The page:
Brute Neighbors: urban nature poetry, prose and photography
Edited By Chris Green and Liam Heneghan
“More than sixty of Chicago’s best writers and artists contributed work for this groundbreaking anthology, Brute Neighbors: urban nature poetry, prose & photography. The poems, stories, essays, and photographs in this anthology do not stand aloof—they are as bodies inclined forward in the wind, evidence of the mass of the Midwest and its retired meadows and active capitalism, the unaccountable wildness of the most common streets.”
At a time when our environment is under constant threat, we turn to an unlikely source for answers: The city. In this urgent anthology, poets, photographers and essayists show there is much to be learned at the intersection of the urban and the wild.
By Don Share Rabbit
Rabbit fur and hair strewn through the lawns
…..of the Midwest!
The famous feral parakeets of Chicago
With cold. I want to drown myself
…..out with the roar
Of the greenish river that slices my city
Nothing pertains, if that’s the right word,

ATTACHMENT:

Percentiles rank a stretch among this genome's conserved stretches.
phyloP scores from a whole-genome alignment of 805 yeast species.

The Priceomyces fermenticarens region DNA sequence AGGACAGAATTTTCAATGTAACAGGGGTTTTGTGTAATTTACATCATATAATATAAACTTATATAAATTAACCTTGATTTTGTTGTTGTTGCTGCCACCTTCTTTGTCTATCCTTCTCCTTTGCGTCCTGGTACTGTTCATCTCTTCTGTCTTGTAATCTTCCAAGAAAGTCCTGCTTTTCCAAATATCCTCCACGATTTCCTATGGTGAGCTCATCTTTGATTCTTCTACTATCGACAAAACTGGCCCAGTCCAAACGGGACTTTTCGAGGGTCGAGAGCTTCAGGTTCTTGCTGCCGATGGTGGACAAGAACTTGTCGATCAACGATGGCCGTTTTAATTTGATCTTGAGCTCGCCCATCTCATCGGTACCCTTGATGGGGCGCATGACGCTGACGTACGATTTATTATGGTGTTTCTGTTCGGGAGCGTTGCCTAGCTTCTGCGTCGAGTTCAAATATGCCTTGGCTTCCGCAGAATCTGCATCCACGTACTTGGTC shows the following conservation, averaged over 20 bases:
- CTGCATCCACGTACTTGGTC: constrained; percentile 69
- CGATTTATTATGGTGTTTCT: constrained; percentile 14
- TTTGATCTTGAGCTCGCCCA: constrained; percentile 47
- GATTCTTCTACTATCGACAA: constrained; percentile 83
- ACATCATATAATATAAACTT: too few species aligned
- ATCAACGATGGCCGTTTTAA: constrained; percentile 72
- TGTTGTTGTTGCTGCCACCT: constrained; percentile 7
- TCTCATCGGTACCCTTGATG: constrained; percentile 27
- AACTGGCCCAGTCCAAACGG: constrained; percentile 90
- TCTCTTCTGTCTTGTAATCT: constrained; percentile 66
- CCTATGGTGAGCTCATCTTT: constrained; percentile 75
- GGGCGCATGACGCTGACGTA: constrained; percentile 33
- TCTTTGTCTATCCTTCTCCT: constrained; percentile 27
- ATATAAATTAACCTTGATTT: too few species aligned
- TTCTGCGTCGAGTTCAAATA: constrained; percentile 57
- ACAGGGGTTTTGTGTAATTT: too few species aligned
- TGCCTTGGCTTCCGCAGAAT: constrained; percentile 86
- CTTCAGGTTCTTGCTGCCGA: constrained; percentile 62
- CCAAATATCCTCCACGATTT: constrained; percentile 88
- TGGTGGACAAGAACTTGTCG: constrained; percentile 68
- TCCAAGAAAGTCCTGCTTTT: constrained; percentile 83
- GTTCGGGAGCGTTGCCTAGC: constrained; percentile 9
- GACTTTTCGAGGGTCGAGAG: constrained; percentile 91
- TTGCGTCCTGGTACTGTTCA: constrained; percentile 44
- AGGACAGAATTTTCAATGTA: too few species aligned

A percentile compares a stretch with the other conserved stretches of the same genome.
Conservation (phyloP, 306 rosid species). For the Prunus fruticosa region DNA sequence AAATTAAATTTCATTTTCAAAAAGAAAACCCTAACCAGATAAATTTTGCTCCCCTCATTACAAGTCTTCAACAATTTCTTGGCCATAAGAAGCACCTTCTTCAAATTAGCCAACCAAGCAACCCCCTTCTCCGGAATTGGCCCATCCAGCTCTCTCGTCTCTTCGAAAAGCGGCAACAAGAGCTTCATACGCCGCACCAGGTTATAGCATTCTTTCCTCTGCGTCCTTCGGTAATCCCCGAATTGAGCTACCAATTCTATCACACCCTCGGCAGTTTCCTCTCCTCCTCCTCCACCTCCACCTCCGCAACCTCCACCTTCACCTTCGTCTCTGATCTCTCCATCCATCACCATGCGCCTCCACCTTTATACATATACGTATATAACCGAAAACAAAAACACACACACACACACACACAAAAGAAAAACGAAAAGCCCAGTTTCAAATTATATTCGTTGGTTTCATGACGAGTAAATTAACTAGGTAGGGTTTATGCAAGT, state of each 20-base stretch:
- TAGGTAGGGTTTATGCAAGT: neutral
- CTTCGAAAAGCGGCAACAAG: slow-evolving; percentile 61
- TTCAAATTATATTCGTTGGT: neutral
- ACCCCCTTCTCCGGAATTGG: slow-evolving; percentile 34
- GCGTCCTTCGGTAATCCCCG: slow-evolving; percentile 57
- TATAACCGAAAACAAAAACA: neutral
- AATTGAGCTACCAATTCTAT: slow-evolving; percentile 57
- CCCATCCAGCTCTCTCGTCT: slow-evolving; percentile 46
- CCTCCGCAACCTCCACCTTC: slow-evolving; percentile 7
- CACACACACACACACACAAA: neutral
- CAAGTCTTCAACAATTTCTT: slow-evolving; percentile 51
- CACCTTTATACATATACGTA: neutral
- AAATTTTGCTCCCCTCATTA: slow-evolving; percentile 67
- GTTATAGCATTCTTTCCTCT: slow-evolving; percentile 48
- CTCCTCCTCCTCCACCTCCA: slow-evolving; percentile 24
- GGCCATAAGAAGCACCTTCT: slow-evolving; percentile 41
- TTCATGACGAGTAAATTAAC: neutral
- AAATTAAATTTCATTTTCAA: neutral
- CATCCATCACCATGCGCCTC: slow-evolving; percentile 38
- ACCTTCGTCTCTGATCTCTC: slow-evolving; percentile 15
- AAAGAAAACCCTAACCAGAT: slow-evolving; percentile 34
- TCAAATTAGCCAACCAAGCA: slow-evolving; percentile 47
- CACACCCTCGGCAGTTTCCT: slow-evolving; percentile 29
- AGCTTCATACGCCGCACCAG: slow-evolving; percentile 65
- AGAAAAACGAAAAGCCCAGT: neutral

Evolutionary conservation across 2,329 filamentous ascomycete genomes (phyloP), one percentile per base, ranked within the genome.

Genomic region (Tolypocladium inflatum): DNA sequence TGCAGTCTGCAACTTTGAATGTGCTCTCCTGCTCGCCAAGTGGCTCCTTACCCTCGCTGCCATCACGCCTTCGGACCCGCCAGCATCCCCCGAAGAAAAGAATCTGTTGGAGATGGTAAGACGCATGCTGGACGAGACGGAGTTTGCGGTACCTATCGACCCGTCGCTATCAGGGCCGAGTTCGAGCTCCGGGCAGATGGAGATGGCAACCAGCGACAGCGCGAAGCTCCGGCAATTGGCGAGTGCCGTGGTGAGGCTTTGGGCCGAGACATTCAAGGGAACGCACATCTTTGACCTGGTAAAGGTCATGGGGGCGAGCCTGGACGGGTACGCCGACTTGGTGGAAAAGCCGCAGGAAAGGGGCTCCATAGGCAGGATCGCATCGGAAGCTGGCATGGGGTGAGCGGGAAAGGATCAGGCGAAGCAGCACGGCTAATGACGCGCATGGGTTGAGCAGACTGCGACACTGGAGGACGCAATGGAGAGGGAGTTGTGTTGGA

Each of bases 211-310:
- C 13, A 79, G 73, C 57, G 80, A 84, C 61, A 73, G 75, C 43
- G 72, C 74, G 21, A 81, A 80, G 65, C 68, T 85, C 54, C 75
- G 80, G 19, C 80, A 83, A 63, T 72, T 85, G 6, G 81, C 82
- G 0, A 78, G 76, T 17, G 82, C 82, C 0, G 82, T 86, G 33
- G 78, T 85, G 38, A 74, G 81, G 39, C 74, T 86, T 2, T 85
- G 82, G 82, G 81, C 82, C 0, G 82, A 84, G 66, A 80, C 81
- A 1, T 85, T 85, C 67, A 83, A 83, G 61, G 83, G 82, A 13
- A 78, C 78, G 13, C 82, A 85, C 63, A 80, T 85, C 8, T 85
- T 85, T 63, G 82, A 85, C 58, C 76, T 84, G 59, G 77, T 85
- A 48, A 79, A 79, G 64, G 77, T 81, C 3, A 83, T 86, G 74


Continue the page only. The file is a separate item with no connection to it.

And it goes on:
…..to what I’m hearing:
Little kids singing Benjamin Britten’s
…..Ceremony of Carols or, if only
In my mind’s ear, what I’m able to recall
…..of the Kol Nidre:
Rushing over the notes, as if in an unearthly
…..hurry to get someplace.
The Affect of Elms
By Reginald Gibbons (Reprinted by permission of the author and LSU press)
Across the narrow street from the old hotel that now
houses human damage temporarily—
deranged, debilitated, but up and around in their odd
postures, taking their meds, or maybe trading them—
is the little park, once a neighboring mansion’s side yard,
where beautiful huge old elm trees, long in that place,
stand in a close group over the mown green lawn
watered and well kept by the city, their shapes expressive:
the affect of elms is of struggle upward and survival,
of strength—despite past grief (the bowed languorous arches)
and torment (limbs in the last stopped attitude of writhing)—
while under them wander the deformed and tentative
persons, accompanied by voices, counting their footsteps,
exhaling the very breath the trees breathe in.
About the Editor
Chris Green is the author of three books of poetry: The Sky Over Walgreens, Epiphany School, and the forthcoming Résumé. His poetry has appeared in such publications as Poetry, New York Times, New Letters, Verse, Nimrod, and Black Clock.He’s edited four anthologies, including Brute Neighbors: Urban Nature Poetry, Prose & Photography, the forthcoming I Remember: A Poem by Chicago Veterans of War and the forthcoming Independent Voices: A Small Press Sampler. He co-founded LitCity (www.litcity312.com), a comprehensive literary site for Chicago. And he teaches in the English Department at DePaul University.